“An important sign of rapprochement”
A new DAAD scholarship programme supports research into Germany’s colonial history.
There has not been sufficient critical engagement with Germany’s colonial history in German research to date: much of what happened in the German colonies more than 100 years ago has not been extensively researched. Yet this certainly needs to be done, as the troops of the German Empire occupied what is now Namibia, Cameroon, Togo, Tanzania, parts of Ghana, the city of Qingdao in China and several islands in the Western Pacific and Micronesia until the end of the First World War in 1918 – at times with devastating consequences, as was the case with the Herero and Nama genocide in Namibia in the years 1904 and 1905. The scholarship programme “German Colonial Rule” (GCR), initiated by the German Academic Exchange Service (DAAD) and funded by the Federal Foreign Office with 1.2 million euros, intends to close this gap. By 2026, nine young researchers will have the chance at German universities to do a PhD relating to Germany’s colonial past and its effects.
Rewriting colonial history
One of the scholarship holders is Gloria Unotjari Tjitombo from Namibia, who is doing a PhD at the University of Cologne. “I see the programme as a chance to rewrite Namibia’s history from a Namibian perspective,” she says, adding that it is an opportunity to document the voices of those who were actually affected. She believes it is easier for her as a Namibian to understand the people and their stories. The doctoral student, who graduated with a master’s degree from the University of Namibia, is researching the work regime in her homeland – in the form of a long-term study from the period of German colonial rule to post-independence Namibia. “Work was one of the driving factors of German colonial history in Namibia,” she explains. Gloria Unotjari Tjitombo now wants to study the secrets and complexity of this multifaceted topic in Namibia – thereby contributing a new perspective on the world of work in her capacity as a sociologist, a perspective that she believes has been lacking in the past 20 years.
Broad spectrum of research topics
Overall, the spectrum of research topics pursued by the scholarship holders is broad. They extend from biographies of those who worked in the colonies as directors or state secretaries in the colonial department or in other elevated positions for the German Empire, to studies of the role played by German administrative authorities in the areas of law, trade or the military, and to comparisons of the colonial policies of different countries. Christian Lemuel Magaling did his master’s at the University of the Philippines and is now researching for his PhD at the University of Bonn: “My objective is to explore Germany’s colonial involvement in Southeast Asia and the Pacific during the period of imperial German rule,” he explains. Specifically, he intends to reconstruct the Kaiser’s decision to intervene in the colonial policy of these regions. To this end he is analysing letters, guidelines and scientific studies, as well as the resistance of intellectuals in the native population.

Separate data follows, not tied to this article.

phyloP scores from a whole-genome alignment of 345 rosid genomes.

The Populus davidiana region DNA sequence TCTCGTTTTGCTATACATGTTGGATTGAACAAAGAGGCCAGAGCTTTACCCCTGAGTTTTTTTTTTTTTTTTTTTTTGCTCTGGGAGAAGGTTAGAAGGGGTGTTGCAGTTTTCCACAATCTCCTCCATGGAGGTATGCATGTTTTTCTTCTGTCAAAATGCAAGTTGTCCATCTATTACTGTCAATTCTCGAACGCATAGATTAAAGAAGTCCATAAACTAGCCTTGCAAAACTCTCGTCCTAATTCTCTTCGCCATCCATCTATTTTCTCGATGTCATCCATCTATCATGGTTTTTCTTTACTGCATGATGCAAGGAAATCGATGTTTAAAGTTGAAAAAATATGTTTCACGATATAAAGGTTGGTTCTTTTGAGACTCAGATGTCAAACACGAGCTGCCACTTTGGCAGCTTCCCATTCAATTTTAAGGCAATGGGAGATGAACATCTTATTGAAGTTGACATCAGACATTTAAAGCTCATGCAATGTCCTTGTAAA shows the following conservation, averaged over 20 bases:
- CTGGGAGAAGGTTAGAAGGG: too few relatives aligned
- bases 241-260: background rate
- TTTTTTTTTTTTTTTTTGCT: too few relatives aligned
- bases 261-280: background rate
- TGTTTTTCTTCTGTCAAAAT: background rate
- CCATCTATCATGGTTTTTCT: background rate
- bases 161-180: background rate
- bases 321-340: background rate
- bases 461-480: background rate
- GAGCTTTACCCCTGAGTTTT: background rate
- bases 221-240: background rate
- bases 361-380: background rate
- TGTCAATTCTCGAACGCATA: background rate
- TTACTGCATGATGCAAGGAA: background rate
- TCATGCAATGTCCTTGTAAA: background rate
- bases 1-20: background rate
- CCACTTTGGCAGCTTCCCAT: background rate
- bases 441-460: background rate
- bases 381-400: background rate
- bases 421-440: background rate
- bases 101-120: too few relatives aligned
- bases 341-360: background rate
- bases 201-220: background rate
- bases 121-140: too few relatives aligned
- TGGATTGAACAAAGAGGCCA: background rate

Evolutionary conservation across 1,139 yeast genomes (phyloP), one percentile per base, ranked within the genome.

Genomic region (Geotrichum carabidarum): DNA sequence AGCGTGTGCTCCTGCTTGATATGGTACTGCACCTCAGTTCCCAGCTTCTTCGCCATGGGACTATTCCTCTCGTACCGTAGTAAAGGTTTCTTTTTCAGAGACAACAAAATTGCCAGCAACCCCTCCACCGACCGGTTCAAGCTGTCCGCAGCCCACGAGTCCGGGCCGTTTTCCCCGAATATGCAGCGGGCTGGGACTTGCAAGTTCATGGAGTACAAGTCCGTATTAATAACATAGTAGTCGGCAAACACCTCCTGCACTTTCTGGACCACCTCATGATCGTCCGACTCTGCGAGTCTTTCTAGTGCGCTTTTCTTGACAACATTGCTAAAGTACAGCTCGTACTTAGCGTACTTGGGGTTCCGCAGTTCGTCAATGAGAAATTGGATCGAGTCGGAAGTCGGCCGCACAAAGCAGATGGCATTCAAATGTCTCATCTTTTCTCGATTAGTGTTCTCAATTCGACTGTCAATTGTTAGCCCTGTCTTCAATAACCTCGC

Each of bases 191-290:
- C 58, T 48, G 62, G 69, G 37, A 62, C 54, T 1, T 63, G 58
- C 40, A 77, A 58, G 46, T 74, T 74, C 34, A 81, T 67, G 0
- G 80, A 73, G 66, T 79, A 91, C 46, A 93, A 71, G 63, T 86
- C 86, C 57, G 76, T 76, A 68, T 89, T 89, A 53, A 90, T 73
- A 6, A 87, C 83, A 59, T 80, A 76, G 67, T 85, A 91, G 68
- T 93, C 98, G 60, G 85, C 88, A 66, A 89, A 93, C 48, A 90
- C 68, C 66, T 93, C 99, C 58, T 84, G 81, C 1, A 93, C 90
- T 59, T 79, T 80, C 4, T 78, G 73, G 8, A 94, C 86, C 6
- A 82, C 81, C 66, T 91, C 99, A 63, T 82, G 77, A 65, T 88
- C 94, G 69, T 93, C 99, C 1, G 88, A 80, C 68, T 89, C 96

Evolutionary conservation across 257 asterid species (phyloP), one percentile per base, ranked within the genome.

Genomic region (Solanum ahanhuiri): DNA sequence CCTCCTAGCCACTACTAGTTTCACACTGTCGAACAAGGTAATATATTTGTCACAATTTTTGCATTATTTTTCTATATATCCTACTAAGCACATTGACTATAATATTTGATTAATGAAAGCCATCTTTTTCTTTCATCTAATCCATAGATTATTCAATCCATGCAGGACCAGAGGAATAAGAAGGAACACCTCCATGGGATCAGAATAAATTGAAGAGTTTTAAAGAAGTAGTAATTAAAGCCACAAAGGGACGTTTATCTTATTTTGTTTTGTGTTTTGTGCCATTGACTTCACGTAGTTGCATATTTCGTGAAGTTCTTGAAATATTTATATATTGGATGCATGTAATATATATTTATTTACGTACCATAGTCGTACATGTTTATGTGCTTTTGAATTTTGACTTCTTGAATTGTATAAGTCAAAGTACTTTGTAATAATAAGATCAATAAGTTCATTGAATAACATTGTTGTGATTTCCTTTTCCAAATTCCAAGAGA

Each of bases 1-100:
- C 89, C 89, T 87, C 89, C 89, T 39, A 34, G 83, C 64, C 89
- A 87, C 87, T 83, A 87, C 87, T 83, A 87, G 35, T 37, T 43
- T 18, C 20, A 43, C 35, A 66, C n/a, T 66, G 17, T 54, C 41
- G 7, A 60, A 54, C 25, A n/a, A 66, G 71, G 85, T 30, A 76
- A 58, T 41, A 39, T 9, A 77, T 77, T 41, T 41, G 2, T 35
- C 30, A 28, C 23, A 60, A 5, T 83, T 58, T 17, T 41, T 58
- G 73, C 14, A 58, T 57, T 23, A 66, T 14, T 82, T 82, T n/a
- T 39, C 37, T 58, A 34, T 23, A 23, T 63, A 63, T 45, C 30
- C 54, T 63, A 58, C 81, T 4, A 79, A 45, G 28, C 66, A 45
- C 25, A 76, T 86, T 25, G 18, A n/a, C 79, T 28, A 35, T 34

Accepting historic and moral responsibility
DAAD President Prof. Dr. Joybrato Mukherjee believes that the projects pursued by the researchers from the former colonial regions together with colleagues at the German universities are an important sign of global rapprochement. “As such, we at the DAAD are making a contribution to accepting historic and moral responsibility for the suffering caused to people in many countries of Africa and Asia,” he said.
Katja Keul, Minister of State for International Cultural Policy at the Federal Foreign Office, makes similar arguments. “In our capacity as the Federal Government, we are determined to push forward with a critical appraisal of Germany’s colonial past,” she says, explaining that research plays a prominent part in this. “We still know far too little about the role played by German authorities during the colonial era. It is important to us to study this chapter of our history together with scholars from countries with a colonial history,” she stresses.
The Filipino doctoral student Christian Lemuel Magaling is happy meanwhile that the scholarship is widening the scope of his research, giving him access for example to archives and libraries in Germany. His stay at the University of Bonn is also helping him forge new contacts and expand his network. “It is unusual for us scholars to be able to compare colonial research in different regions of the world because each colonial regime has its own way of dealing with, controlling and suppressing resistance,” he explains, adding that it is rarely possible under normal circumstances for him to be able to discuss this with colleagues from Africa. The DAAD scholarship is enabling him to engage in this exchange over the coming years.